Vitamin C is an antioxidant that may scavenge reactive oxygen species preventing DNA damage and other effects important in cancer transformation. Dietary vitamin C from natural sources is taken with other compounds affecting its bioavailability and biological effects. High pharmacological doses of vitamin C may induce prooxidant effects, detrimental for cancer cells. An oxidized form of vitamin C, dehydroascorbate, is transported through glucose transporters, and cancer cells switch from oxidative phosphorylation to glycolysis in energy production so an excess of vitamin C may limit glucose transport and ATP production resulting in energetic crisis and cell death. Vitamin C may change the metabolomic and epigenetic profiles of cancer cells, and activation of ten-eleven translocation (TET) proteins and downregulation of pluripotency factors by the vitamin may eradicate cancer stem cells. Metastasis, the main reason of cancer-related deaths, requires breakage of anatomical barriers containing collagen, whose synthesis is promoted by vitamin C. Vitamin C induces degradation of hypoxia-inducible factor, HIF-1, essential for the survival of tumor cells in hypoxic conditions. Dietary vitamin C may stimulate the immune system through activation of NK and T cells and monocytes. Pharmacological doses of vitamin C may inhibit cancer transformation in several pathways, but further studies are needed to address both mechanistic and clinical aspects of this effect.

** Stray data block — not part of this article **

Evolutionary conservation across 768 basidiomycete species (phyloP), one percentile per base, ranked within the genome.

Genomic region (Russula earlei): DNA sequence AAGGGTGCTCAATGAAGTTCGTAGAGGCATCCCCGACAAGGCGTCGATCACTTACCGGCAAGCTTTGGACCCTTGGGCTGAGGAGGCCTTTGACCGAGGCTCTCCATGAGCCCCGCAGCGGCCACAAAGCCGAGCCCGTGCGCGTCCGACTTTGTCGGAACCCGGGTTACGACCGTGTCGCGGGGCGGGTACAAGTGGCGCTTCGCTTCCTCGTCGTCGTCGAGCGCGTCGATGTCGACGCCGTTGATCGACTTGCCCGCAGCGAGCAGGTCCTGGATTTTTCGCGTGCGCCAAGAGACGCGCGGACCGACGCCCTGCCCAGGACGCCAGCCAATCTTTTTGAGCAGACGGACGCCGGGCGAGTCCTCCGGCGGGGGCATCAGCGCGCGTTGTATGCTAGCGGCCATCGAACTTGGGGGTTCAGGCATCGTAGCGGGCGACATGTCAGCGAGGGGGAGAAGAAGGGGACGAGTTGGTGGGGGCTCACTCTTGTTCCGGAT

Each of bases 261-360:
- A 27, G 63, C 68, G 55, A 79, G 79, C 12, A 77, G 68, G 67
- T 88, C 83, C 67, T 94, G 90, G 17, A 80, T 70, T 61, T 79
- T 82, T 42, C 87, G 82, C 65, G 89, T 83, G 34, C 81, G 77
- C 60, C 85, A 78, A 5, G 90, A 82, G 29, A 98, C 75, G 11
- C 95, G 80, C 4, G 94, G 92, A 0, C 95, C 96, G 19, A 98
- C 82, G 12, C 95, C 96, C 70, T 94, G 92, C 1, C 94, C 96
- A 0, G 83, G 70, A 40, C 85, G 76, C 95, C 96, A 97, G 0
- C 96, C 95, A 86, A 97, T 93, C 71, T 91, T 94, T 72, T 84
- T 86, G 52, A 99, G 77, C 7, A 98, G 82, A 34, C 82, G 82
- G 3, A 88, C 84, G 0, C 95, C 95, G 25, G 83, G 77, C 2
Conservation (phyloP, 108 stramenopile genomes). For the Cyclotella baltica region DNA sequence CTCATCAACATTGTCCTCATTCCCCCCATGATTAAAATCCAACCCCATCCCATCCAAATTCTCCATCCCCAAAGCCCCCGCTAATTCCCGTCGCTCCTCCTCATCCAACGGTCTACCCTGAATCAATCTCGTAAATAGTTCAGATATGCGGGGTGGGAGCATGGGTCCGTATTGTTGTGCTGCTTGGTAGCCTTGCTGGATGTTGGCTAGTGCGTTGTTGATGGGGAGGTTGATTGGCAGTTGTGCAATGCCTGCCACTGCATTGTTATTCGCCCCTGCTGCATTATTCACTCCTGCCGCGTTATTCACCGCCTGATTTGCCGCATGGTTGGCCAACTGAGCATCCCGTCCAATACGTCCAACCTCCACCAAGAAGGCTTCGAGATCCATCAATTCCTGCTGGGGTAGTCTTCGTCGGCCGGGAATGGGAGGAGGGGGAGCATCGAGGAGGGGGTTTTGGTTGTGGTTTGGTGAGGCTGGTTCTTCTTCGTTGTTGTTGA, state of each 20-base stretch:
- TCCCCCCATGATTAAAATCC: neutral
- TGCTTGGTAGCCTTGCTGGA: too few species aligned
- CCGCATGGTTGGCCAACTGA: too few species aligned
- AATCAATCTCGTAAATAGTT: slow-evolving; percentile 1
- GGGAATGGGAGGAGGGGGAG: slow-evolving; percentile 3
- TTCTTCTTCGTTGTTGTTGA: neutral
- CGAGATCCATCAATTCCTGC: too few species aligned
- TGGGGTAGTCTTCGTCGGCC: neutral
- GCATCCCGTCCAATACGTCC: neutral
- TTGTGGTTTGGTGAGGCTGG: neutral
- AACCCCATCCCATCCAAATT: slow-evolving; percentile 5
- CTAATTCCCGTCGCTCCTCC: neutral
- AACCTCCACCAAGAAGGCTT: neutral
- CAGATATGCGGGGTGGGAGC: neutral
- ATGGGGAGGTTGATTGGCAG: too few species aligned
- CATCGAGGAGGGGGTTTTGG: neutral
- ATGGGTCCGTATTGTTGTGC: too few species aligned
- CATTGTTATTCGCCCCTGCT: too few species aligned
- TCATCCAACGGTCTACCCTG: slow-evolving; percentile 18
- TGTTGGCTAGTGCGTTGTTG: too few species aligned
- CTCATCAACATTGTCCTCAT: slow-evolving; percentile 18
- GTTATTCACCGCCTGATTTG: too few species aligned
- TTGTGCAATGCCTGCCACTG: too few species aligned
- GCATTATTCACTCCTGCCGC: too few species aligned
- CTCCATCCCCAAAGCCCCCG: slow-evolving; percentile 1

Copyright © 2019 Elzbieta Pawlowska et al.